Tis the season to celebrate Jesus’ birth and give our kids new iPhones. Right?! Every parent I know right now is debating a few things with their kids depending on their age. Are they old enough for a phone yet? Should I upgrade their phone because they are asking? It’s on all of our minds, and as a momma to three teenage boys and one pre-teen girl I have a few things that I think will be helpful for you as you think through this.
First things first, you get to decide when your kids get a phone. I clearly know that all of their friends have phones, and that all of the other parents are getting their kids phones for Christmas, but let me remind you of something in case you have forgotten. You are the only one in charge of your kid. You don’t parent your kid based on what other parents are doing, but instead you parent your kid based on your values, your ideas, your convictions. Nothing else. Phones are not bad, but I want you to remember that God has given you a great mind to determine when your particular child is ready for a phone. Society doesn’t get to tell you when they are ready, and neither do the other kids in their grade. You are in charge of the phone timeline in your home!
When you decide to get your child a phone, you need to remember that you have basically handed them a computer that they can access whenever and wherever. Everything accessible on the internet is now available in the palm of their hand. This seems super scary, and it should be, but it’s also manageable for us as parents. When I think about this I sometimes want to go through my house and throw every single phone that we own in the garbage and tell my kids to just deal with it. But then I remember that technology is not going anywhere and as parents, I want to be the one to teach them to manage and deal with the temptations that will come along with this device.
Here are three major things that I think are helpful when you gift your child with a smartphone.
1. Set up programs for accountability on their phones.
There are many ways to monitor your child’s phone, and I suggest you research and find the best ways for your family. In our family, we have a program called Covenant Eyes on their phones, which monitors and restricts their internet access to our preference. Our kids must also send a request to download any app to their phone, a setting that is available on any iPhone. Their phones have restrictions on how long they can play games every day, and all access shuts off at a certain time at night. There are lots of options, so make sure you set your kids up for success by giving them boundaries before handing them a phone.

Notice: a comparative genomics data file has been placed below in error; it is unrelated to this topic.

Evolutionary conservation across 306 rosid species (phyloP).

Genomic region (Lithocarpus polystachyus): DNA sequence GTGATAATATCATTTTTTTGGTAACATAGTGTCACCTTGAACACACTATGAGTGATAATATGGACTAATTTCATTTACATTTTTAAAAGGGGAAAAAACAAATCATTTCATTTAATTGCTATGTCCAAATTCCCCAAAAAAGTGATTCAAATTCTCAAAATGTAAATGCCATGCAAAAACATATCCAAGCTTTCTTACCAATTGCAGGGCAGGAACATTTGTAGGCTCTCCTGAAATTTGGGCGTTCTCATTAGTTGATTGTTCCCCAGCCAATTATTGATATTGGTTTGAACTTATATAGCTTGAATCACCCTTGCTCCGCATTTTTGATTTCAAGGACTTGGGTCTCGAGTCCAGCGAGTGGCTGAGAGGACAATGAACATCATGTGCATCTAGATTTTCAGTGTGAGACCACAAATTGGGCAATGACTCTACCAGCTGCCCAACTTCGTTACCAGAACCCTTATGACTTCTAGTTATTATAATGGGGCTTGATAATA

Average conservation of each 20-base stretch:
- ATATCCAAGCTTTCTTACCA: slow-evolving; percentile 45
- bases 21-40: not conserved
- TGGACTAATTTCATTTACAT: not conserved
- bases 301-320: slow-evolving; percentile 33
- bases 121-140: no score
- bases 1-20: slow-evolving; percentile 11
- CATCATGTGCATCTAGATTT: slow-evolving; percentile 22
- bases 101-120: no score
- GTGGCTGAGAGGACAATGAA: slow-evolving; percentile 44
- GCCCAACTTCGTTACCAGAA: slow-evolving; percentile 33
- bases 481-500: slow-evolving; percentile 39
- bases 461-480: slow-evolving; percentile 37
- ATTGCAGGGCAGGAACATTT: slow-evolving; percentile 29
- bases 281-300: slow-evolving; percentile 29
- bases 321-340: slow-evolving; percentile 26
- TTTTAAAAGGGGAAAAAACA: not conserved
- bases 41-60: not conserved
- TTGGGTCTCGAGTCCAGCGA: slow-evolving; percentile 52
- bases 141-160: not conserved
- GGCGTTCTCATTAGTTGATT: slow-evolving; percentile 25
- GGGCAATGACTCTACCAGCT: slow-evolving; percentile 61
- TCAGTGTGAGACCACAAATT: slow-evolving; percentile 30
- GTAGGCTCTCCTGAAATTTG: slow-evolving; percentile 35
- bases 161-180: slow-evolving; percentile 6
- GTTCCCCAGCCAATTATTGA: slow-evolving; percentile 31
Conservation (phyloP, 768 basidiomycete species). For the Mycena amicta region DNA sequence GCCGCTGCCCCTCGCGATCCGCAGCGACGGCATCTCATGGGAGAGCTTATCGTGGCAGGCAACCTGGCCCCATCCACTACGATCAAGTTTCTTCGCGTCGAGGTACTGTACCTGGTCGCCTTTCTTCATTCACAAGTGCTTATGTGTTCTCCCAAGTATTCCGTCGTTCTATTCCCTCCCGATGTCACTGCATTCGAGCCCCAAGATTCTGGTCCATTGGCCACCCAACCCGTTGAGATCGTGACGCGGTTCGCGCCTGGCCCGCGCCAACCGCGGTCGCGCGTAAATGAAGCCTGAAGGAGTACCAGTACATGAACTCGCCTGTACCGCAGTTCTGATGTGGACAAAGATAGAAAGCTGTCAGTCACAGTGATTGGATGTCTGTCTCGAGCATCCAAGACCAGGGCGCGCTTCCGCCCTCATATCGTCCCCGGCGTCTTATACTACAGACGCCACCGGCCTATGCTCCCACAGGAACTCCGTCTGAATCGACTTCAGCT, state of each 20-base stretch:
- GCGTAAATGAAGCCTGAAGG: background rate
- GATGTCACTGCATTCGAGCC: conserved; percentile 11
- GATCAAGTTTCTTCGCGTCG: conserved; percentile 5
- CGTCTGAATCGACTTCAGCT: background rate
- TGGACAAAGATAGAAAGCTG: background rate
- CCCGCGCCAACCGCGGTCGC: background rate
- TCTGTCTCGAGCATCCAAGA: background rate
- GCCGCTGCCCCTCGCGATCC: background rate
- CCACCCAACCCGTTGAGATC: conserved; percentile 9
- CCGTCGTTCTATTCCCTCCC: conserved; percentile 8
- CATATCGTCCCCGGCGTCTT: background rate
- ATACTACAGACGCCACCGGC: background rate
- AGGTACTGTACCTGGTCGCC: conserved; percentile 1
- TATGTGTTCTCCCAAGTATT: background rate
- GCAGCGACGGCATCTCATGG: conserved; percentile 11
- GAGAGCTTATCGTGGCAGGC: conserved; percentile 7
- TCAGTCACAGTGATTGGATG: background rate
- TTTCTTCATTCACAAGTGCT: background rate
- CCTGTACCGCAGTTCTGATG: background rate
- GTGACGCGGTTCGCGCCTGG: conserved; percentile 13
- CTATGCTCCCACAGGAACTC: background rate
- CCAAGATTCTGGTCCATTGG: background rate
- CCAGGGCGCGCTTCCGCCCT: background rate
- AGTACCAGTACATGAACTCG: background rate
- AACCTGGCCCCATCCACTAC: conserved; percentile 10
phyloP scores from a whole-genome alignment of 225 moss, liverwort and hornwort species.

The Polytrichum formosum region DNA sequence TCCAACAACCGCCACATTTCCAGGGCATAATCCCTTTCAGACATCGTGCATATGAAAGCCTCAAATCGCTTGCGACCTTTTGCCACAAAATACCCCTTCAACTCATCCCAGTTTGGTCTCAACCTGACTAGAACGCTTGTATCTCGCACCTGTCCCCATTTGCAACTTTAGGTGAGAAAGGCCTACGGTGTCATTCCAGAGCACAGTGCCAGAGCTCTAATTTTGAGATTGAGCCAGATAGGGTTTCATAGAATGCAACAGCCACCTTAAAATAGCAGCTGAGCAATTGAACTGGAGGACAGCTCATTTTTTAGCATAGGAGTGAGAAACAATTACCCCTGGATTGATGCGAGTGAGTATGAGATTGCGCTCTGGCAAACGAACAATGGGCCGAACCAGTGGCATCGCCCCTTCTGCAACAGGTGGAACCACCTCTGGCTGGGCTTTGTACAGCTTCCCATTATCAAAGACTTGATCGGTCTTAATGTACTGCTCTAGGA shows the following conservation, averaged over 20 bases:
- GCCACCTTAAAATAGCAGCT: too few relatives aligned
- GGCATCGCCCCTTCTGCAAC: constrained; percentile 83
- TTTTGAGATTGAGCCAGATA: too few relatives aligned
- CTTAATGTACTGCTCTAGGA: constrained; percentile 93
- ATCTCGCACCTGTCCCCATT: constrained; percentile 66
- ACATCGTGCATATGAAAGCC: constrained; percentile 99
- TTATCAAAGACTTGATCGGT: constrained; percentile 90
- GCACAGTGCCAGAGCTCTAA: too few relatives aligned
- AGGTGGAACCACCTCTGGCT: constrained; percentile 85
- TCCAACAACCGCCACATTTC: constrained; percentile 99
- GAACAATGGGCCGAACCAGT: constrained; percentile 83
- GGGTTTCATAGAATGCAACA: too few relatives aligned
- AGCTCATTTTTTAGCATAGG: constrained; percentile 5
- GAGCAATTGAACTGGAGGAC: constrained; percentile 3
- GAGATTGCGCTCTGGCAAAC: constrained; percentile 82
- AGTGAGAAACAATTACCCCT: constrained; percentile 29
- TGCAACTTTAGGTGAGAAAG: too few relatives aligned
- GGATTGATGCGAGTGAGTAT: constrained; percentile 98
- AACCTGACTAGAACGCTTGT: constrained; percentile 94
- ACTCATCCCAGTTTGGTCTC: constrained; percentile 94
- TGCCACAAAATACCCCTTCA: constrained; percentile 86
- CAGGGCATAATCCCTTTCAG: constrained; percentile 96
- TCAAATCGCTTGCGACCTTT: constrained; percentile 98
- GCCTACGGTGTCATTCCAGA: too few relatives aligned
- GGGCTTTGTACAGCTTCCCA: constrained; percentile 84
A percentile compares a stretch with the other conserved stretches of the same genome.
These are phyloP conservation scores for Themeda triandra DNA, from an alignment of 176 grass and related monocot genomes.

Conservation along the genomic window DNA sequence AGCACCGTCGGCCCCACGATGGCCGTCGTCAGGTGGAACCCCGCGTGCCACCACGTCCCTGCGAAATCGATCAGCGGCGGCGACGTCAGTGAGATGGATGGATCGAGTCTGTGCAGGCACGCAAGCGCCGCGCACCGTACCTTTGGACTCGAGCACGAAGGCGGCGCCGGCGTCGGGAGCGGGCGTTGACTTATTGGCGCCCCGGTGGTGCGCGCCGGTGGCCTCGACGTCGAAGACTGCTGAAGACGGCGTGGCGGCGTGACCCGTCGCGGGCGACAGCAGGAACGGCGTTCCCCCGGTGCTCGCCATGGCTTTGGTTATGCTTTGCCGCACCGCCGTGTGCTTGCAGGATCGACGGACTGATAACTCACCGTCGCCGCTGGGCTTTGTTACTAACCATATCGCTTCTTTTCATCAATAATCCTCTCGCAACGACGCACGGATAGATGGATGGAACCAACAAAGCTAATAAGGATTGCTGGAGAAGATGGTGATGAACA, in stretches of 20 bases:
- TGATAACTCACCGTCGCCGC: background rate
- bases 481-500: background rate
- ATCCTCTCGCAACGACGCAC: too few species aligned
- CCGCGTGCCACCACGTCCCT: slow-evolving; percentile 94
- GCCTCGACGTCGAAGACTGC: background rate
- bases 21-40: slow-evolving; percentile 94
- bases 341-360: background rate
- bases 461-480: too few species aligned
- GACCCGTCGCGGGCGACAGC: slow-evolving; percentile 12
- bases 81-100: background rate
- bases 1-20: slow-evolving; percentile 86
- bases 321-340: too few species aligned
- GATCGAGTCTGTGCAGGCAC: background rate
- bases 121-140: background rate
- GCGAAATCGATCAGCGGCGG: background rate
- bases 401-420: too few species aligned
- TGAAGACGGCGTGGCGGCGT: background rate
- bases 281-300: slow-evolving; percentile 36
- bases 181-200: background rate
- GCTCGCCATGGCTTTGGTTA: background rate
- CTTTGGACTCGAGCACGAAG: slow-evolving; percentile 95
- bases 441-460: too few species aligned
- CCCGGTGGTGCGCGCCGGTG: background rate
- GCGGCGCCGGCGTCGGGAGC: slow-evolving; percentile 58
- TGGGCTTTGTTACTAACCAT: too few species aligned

2. Check their phones often.
I can’t stress this enough. Even with all the boundaries in place there are still plenty of things to monitor on their phones. Texting, social media, photos, and so many other things are worth monitoring. We have our kids plug their phones in our room each night, and many nights you will find me scrolling through their text messages and photos. Also, don’t let your kids try and convince you that this is their personal property and you can’t look. You are the parent. They are the child. The phone belongs to you. Their phone is very much your business!
3. Be a good example of healthy phone use.
If we are going to teach our kids how to have a healthy relationship with their phones, we need to look at what example we are setting for them. Create times where they see you intentionally put your phone away. Set boundaries for everyone in the home, not just the kids, on when phones are to be out. Have conversations with your kids about ways that you are not letting yourself be too attached to you phone.
No matter when you gift your child with their first phone it can be a bit scary. No matter what boundaries you set up, and accountability you enforce, there will be times your child fails. Here’s the encouragement for you as you walk through this new time – you have the unique opportunity to help your child learn how to handle technology they will be using for the rest of their lives. View this experience as a teaching opportunity. Don’t just hand them a phone blindly and expect them to figure out how to handle the complexities that it entails. Instead, walk with them, teaching them and loving them along the way.
Want to read more from Jamie Ivey? Check out her other LifeWay Voices post.